Watch out for bad-loan signals
Chicago real estate attorney Tom
Polinski recalls a recent closing where the buyers found out that
their lock had expired four days earlier and their interest rate
would be 1.5 percent higher.
"We were at the closing table and they didn't
want to walk away. Had they done that, they would have been in breach
of contract and the seller would have had to decide if he wanted
to sue them for specific performance because he, in turn, was buying
another house. You always get that domino effect. It would have
been a mess," he says.
With little recourse, the buyers settled for a $750
reduction in fees and closed, vowing to refi at the earliest opportunity.
"I see a lot of it," Polinski admits. "I
can't tell you the last time I went to a closing where the buyer
has known a reasonable time in advance, even 24 hours or more, what
their bottom-line closing costs were going to be. The lenders are
notoriously slow in getting those figures to the closing so we have
to try to estimate what the buyer is going to need. And estimate
on the high side, because if it's short, they won't let you close."
Preying on the powerless
Predatory lending practices are most visible
in the subprime market, which serves lower-income individuals with
Respectable subprime lenders serve an important social
function by offering credit on fair terms to individuals who otherwise
might never be able to build home equity. Predatory lenders, however,
are a scourge on these same neighborhoods, taking advantage of elderly,
less-educated and non-English-speaking individuals by offering egregious
loan terms that would drain equity and eventually lead to foreclosure
on their homes.
Norma Garcia, senior attorney for the nonprofit Consumers
Union, has been fighting for more than a decade to stop predatory
lenders from preying on the powerless. In her March testimony before
the House Committee on Financial Services, Garcia expressed concern
at the tremendous growth of the subprime market in general and subprime
refis in particular.
Nationally, subprime originations increased from less
than 5 percent ($35 billion) in 1994 to nearly 13 percent ($160
billion) in 1999. The predatory hot spots, Texas and California,
were even worse: Texas subprime refis grew from 6 percent of all
refis in 1997 to 33 percent in 2000, California subprime lending
grew from 4 percent in 1993 to 20 percent in 2000.
"Not all subprime loans are predatory,"
Garcia points out, "but virtually every predatory loan we have
seen is a subprime loan."
That's because shady lenders, like predators everywhere,
tend to target the easiest prey, people with poor credit who have
few other options. But Garcia notes that individuals with spotless
credit also fall victim to bad loans.
"Loans that are good subprime loans might in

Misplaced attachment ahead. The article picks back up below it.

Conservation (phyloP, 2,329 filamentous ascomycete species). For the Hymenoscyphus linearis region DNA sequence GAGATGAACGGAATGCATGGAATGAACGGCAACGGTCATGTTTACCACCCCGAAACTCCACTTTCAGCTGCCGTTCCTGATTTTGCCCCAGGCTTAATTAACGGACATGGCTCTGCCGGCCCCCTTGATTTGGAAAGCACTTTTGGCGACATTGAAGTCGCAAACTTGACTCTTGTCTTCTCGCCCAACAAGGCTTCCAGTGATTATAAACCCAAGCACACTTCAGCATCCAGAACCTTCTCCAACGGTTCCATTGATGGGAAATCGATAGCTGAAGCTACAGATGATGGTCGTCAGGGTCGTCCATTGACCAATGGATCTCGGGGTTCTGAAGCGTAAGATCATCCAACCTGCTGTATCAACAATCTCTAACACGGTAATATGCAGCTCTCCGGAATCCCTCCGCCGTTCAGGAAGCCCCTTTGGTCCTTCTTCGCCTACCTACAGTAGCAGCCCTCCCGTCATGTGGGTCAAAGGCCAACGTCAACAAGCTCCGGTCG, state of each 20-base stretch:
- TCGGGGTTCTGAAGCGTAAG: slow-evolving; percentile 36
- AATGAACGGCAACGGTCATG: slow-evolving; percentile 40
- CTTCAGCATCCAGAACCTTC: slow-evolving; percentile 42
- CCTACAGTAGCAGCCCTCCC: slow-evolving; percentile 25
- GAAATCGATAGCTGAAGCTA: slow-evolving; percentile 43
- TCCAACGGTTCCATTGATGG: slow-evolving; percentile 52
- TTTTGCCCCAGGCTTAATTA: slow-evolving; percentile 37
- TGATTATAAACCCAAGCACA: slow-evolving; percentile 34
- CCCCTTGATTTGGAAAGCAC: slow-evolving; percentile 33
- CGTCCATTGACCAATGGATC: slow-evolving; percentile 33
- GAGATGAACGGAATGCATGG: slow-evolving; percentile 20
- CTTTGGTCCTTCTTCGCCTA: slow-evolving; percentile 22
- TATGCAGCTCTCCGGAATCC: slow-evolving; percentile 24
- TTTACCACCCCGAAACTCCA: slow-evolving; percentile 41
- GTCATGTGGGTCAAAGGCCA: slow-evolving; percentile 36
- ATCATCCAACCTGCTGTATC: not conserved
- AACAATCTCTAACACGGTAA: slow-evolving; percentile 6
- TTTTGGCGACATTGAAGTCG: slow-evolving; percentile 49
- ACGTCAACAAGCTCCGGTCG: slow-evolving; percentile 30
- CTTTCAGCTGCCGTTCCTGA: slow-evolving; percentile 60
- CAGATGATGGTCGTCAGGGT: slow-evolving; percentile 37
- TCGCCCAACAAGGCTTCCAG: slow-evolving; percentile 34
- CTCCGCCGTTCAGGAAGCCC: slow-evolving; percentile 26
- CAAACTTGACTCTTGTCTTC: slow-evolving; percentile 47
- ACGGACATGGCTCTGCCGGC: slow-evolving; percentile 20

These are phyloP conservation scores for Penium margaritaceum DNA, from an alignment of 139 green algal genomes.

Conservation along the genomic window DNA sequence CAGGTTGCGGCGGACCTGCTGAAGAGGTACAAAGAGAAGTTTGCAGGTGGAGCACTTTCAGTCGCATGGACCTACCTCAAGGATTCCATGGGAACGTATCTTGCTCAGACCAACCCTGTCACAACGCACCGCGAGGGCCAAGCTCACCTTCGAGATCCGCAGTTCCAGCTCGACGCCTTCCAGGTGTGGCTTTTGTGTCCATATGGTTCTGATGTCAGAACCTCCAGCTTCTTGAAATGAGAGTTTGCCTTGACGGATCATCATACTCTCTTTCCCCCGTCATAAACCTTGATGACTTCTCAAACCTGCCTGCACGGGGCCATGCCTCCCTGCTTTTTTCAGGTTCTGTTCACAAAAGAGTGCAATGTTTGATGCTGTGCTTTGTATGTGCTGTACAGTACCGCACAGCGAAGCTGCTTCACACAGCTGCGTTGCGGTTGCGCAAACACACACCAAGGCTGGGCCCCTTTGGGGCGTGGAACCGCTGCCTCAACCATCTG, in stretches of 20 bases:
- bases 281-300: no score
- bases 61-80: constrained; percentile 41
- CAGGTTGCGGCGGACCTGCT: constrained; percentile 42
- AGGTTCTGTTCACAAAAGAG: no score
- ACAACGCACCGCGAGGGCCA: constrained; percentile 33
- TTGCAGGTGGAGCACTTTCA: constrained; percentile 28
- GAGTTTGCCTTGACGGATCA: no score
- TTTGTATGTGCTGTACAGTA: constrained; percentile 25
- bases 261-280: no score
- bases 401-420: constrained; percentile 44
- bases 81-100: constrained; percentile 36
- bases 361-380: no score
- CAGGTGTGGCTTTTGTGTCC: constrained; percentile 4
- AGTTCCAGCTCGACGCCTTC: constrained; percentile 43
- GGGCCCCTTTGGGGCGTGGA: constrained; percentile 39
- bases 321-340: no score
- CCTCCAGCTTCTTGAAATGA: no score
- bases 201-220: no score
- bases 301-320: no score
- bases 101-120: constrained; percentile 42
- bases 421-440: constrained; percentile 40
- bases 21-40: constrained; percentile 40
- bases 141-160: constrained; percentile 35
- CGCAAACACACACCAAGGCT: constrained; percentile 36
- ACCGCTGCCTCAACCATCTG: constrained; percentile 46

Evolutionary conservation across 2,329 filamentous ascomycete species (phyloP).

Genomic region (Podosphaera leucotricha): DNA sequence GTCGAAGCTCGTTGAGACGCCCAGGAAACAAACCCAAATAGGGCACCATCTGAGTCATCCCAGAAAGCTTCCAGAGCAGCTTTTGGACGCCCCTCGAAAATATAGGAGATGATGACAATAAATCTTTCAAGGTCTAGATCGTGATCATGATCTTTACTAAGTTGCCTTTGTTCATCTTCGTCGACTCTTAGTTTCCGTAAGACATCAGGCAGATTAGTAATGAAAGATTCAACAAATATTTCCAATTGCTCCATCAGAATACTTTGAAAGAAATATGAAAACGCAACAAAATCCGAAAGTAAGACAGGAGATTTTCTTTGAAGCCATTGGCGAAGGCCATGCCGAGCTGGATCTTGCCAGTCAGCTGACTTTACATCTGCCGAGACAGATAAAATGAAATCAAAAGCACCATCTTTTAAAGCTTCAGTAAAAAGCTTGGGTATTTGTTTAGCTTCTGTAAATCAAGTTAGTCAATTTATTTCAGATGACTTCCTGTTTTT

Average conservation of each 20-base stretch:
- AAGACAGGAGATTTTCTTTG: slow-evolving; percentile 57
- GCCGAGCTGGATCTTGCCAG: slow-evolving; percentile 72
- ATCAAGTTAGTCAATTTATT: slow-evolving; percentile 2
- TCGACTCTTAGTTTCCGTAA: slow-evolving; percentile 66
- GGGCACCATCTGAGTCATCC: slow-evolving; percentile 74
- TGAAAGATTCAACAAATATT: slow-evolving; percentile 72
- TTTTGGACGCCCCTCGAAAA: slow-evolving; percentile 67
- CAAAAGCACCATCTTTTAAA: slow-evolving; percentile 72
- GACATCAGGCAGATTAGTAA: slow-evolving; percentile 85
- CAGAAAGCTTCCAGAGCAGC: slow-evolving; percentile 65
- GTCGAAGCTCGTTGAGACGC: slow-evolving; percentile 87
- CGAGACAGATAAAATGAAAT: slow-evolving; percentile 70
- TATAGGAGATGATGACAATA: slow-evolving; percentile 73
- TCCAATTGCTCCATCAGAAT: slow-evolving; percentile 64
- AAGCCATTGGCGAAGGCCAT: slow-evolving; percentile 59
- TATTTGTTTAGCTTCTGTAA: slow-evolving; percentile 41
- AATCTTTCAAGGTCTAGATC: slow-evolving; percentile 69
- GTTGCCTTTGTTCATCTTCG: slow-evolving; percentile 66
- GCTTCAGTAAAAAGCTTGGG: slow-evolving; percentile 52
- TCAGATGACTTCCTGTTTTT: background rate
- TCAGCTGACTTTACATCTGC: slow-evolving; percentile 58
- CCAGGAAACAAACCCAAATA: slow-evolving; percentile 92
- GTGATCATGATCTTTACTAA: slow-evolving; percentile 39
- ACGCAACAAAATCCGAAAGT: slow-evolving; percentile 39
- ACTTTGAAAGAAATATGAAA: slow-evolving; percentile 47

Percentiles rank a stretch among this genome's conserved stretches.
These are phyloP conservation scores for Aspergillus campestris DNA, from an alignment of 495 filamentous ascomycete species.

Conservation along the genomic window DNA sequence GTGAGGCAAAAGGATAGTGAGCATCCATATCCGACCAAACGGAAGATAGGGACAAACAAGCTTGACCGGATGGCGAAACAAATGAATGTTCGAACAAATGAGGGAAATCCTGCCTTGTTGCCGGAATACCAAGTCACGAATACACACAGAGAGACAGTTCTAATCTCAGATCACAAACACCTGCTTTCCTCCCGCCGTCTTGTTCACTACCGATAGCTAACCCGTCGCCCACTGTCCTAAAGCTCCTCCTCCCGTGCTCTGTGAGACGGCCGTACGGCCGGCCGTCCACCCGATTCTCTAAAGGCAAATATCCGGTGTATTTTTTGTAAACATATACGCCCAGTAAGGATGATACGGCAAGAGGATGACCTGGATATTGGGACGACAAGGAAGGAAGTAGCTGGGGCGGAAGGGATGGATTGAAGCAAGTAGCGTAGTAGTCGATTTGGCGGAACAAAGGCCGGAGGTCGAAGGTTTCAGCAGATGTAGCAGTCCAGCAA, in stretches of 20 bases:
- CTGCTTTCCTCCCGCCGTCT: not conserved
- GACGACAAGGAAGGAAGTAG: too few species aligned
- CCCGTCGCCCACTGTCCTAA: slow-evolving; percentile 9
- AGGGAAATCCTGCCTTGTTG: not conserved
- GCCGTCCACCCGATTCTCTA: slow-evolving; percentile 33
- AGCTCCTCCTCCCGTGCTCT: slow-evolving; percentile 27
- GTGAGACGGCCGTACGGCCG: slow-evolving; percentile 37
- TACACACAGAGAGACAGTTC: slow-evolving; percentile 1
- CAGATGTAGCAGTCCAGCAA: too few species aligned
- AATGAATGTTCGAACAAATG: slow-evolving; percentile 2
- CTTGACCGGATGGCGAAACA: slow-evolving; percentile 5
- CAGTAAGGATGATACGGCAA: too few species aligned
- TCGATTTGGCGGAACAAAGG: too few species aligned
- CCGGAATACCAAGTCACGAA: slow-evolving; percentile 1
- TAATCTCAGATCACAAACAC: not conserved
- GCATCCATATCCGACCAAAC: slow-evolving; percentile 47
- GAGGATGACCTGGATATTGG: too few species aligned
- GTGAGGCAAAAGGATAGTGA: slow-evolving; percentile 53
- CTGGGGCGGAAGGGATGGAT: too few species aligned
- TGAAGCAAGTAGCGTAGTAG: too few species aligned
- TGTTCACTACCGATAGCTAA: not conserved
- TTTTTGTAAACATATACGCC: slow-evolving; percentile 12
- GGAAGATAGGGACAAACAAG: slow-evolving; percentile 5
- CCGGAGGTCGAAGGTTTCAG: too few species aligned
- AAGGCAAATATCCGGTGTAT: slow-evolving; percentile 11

another sense be predatory for someone who has good credit. We see
this a lot among the elderly and in communities of color -- people
with perfectly good credit who don't have a sense of what's happening
out there in the lending world," she says.
Garcia says that to simply spout "buyer beware"
"There are definitely people who are ripping
others off. To the extent that there are individuals who are being
placed in loans with interest rates and fixed fees that are much
higher compared to that person's credit-risk profile, that should
be a crime," she says.
"Some states require lenders to put borrowers
into the best loans for which that buyer may qualify. We would love
to have that be extended to all loans, but it isn't and there is
a lot of resistance and pushback from the lending lobby to protect
against new laws aimed at regulating the industry."
California is currently in the midst of a test case
to see if a weaker state anti-predator statute should supersede
a tougher ordinance passed by the City of Oakland that fills in
the gaps left by the state law. Garcia has similar concerns about
any minimum industry standards that could one day be forthcoming
at the federal level.
"We can see that minimum standards might be a
good thing, but we don't want to prevent states that have serious
problems from closing the gap," she says.
Firing the 'bad actors'
The mortgage industry has dug in its heels against
government regulation at any level that would restrict access to
A.W. Pickel, president of the National Association
of Mortgage Brokers, says a few "bad actors" shouldn't
spoil it for an industry that is committed to providing as many
financing options to as many customers as possible. In addition
to calling for more pre- and post-license training, NAMB has put
forth its own solution to the predator problem.
"We promote the ability to do a national registry
that would basically keep bad guys out of the business," he
says. "For instance, we now actually register every loan officer.
Unfortunately, we don't register loan officers inside a bank. So
you could have a bad actor who would be working for a licensed broker
or mortgage broker but then they go to a bank and they don't have
to be licensed."
Although Pickel admits he would never use an online
lender, he defends their right to peddle their products. The problem,
he says, is not the shady deals, but the public's inability to accept
what mortgage brokers take for granted: If it seems too good to
be true, it probably is.
"What amazes me is that people don't use their
common sense. Somehow people think that this person who is giving
them 5 percent is telling the truth when everybody else in town
doesn't have it. You ought to call guys in your local community
and check their references. Even in your own community, you want
them to put it in writing. You want them to stand by their word."
Jay MacDonald is a contributing editor
based in Mississippi.